I had some extra fleece in my stash and so I thought I would make a couple of simple scarves for my kids. And they were even quicker to make and more simple than I expected! A tutorial isn't really needed, but in case anyone reading is a beginner to sewing, here are the simple instructions:
1/2 to 1 Yard of Fleece (depending on the width; if it's 44" wide, you'll need 1 yard, if it's 60" wide you can probably get by with 1/2 yard) *You could also use flannel, cotton, or cuddly-type fabrics like minky*
Scissors and Measuring Tape
1. First, you'll want to decide on your scarf length and width, depending on for whom you are making it. For my 4 year old son, I made his 48" long and 5" wide. And for my almost 2 year old daughter, I made hers 38" long and 4" wide. Obviously, if you're making a scarf for an older child or adult, you'll want it to be quite a bit longer, and perhaps wider as well.
2. Cut two pieces (front and back) of your fabric to the aforementioned size. Be sure to add 1/2" all around for seam allowance. So, for my 4 yr old's, I cut the fabric 49" long and 6" wide. And for my smaller scarf, I cut it 39" long and 5" wide.
3. Put front and back pieces right sides together and pin the edges.
4. Sew around the edges, leaving a 4-6" gap not sewn. While I was sewing the short ends of my scarves, I decided that I wanted the ends to be rounded, so as I stitched, I sewed a rounded edge instead of going all the way to the corners. Either way would work just fine though. Once it's all sewn, turn the scarf right side out through the gap you left open.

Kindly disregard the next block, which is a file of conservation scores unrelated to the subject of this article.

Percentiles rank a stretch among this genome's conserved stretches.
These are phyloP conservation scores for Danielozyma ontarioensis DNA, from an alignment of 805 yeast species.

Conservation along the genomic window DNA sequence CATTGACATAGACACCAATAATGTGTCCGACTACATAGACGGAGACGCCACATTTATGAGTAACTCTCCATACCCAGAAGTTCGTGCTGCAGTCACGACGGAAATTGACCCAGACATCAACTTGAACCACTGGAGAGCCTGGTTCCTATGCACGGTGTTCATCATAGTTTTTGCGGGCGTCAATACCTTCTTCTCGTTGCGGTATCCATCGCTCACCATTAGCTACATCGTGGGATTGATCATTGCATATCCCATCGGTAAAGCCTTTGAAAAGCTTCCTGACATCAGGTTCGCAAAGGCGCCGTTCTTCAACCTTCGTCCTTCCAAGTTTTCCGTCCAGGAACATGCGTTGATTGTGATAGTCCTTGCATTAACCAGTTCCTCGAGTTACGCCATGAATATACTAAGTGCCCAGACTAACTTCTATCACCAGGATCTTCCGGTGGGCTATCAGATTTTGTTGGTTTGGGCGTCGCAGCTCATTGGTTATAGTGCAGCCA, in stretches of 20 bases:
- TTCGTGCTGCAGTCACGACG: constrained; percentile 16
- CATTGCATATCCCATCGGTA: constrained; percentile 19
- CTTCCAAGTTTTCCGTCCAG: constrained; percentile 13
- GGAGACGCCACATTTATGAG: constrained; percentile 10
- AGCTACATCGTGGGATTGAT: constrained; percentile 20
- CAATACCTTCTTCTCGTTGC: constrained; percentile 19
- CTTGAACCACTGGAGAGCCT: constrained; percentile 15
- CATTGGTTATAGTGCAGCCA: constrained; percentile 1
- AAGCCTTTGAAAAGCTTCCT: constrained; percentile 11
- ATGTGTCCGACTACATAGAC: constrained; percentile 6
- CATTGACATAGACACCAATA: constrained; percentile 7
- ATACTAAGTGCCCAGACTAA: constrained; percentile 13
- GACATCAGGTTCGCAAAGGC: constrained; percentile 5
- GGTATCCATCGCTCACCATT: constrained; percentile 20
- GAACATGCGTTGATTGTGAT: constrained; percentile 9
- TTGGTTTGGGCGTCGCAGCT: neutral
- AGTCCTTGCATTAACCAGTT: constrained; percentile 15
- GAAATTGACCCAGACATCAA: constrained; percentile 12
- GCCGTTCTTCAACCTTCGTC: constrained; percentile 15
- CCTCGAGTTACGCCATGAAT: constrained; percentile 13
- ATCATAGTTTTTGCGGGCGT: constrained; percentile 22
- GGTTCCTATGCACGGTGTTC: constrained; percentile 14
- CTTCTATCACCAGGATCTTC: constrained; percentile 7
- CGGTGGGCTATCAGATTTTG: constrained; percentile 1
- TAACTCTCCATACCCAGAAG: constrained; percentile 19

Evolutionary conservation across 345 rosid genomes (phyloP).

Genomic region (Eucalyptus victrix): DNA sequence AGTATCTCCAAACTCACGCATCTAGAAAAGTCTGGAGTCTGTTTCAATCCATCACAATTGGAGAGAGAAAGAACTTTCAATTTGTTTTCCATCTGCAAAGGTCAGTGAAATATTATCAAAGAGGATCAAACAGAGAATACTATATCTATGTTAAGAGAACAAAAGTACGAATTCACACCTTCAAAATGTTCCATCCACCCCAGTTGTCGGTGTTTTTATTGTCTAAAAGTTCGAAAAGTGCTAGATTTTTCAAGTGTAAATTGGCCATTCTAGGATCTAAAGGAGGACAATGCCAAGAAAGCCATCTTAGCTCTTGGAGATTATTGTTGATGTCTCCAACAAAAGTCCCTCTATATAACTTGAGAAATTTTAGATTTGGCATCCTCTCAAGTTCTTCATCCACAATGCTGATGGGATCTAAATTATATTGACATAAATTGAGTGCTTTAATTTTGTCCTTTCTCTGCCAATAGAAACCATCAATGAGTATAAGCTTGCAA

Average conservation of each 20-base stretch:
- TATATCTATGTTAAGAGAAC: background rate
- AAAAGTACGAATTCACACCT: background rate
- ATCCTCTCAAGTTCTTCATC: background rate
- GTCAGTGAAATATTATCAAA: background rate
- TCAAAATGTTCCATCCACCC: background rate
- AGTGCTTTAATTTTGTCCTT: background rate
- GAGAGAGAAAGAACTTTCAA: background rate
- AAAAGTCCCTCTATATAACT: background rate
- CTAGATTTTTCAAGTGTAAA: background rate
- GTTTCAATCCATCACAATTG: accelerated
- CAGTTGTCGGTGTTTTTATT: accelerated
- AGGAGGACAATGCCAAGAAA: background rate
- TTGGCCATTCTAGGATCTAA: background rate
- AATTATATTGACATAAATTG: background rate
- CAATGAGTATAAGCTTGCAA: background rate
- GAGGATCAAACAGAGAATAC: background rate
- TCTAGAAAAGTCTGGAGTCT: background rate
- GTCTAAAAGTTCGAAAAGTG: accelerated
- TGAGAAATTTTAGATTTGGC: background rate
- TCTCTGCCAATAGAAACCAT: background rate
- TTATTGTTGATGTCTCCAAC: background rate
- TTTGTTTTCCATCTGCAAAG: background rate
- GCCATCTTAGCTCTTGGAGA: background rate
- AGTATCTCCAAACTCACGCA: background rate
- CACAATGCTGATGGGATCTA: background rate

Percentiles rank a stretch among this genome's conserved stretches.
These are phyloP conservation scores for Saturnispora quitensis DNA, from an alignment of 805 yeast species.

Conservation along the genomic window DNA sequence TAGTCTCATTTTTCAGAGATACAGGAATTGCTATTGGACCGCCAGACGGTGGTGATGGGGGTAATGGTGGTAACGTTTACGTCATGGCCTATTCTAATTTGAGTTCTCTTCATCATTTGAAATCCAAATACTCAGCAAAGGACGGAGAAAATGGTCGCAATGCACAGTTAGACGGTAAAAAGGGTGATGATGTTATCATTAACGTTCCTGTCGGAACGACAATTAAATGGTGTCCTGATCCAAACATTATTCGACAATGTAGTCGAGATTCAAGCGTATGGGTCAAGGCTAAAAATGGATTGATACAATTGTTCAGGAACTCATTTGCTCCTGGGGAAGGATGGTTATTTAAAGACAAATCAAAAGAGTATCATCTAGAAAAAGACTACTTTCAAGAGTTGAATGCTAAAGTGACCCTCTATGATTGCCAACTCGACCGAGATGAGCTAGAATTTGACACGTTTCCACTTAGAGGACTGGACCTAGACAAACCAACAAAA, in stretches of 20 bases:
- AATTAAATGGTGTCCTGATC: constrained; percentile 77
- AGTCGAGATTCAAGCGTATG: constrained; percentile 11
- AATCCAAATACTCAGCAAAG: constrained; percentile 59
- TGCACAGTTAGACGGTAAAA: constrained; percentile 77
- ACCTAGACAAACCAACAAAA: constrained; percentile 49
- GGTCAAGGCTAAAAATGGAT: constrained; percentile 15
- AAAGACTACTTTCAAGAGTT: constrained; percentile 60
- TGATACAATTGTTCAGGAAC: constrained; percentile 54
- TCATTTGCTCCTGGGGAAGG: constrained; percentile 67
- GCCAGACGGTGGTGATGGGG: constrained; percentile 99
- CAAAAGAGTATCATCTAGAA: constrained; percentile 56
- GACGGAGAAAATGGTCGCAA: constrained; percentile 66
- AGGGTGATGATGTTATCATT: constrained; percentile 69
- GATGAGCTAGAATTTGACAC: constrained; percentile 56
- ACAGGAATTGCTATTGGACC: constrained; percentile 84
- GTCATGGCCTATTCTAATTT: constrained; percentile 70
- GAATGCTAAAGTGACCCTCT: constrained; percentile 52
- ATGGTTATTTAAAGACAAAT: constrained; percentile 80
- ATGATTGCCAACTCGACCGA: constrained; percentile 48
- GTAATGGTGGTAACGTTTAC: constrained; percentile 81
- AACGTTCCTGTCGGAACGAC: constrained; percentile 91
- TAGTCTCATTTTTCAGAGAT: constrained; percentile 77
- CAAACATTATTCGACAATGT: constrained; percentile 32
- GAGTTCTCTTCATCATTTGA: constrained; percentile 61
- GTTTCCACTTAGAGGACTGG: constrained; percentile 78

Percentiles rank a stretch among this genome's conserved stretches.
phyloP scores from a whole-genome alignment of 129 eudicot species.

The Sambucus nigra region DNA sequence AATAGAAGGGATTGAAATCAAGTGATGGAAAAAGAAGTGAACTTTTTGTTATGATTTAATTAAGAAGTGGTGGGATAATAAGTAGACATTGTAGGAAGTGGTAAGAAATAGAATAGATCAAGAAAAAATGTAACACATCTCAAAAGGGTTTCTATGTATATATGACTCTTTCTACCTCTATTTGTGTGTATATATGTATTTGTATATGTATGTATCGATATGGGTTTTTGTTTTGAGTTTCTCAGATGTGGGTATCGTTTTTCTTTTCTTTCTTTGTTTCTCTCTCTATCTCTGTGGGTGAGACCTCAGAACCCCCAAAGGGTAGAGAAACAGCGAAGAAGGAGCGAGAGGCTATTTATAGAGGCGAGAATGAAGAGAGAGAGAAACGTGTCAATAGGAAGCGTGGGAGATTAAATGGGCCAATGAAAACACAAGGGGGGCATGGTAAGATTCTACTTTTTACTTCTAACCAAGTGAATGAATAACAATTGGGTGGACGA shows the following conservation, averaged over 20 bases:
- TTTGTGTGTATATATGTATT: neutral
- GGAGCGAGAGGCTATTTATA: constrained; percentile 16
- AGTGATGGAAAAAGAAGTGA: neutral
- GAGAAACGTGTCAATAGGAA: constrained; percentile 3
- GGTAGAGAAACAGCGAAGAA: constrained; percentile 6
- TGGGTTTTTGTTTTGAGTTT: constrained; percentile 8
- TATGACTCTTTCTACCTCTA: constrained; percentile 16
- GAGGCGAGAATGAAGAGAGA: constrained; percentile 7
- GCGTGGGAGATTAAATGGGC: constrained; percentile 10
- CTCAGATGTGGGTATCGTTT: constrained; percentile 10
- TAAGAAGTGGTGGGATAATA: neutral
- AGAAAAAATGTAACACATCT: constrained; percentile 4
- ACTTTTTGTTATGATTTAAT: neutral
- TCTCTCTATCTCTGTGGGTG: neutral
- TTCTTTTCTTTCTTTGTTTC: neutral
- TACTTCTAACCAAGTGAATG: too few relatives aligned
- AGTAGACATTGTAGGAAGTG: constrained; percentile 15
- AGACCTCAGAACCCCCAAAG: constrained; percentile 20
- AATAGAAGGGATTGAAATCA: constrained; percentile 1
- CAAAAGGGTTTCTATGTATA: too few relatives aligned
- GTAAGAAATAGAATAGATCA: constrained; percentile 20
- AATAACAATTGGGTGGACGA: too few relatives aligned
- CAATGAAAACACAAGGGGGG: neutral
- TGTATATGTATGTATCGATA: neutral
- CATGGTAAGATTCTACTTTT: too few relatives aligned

5. Whipstitch (by hand) the opening closed, or if you're lazy/don't mind if you see some stitches, tuck the raw edges under and sew the opening closed with your machine. I took the machine/easier route because I was using a thick fleece. Because of its thickness, the stitches where I sewed the opening closed are hardly visible at all. It's all a matter of personal preference though! You could always topstitch around the entire scarf as well if that's a look you'd prefer (I would probably recommend to do so if you're using a cotton or flannel fabric. The topstitching will help the thinner fabric to maintain its shape.) But, really, just do whichever method you prefer!
And that's it, you're done! Easy peasy!!!
So, go ahead--it's not too late this winter to make your own fleece scarf!